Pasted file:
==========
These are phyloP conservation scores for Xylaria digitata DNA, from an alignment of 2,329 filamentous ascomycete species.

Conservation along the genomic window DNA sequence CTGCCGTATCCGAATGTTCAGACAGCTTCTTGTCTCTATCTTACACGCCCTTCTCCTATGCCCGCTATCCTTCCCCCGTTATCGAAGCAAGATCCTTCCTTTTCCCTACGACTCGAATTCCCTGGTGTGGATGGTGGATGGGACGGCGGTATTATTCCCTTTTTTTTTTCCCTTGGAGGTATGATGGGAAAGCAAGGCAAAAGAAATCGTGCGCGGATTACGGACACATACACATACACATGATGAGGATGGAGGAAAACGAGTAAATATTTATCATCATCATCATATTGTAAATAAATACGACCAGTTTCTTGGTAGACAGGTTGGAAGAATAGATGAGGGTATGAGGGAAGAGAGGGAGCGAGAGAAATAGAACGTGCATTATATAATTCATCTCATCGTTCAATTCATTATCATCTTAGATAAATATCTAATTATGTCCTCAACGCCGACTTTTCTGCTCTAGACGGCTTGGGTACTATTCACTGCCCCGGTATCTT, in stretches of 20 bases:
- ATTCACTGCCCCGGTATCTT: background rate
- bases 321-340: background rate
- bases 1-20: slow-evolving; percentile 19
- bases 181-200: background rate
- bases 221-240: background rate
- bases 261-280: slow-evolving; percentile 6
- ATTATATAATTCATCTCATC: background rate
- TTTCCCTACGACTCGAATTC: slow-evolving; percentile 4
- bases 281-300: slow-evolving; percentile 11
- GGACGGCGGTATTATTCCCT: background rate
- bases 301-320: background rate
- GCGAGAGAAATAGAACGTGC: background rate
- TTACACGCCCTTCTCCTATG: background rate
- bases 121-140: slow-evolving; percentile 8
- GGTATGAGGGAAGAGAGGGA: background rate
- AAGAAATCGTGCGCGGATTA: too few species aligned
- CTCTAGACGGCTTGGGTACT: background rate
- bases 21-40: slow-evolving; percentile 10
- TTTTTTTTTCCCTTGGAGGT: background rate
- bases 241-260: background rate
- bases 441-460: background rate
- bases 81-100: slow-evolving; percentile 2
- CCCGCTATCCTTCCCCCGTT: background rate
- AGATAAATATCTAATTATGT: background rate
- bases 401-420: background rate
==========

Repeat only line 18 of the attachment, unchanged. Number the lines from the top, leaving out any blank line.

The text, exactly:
- AAGAAATCGTGCGCGGATTA: too few species aligned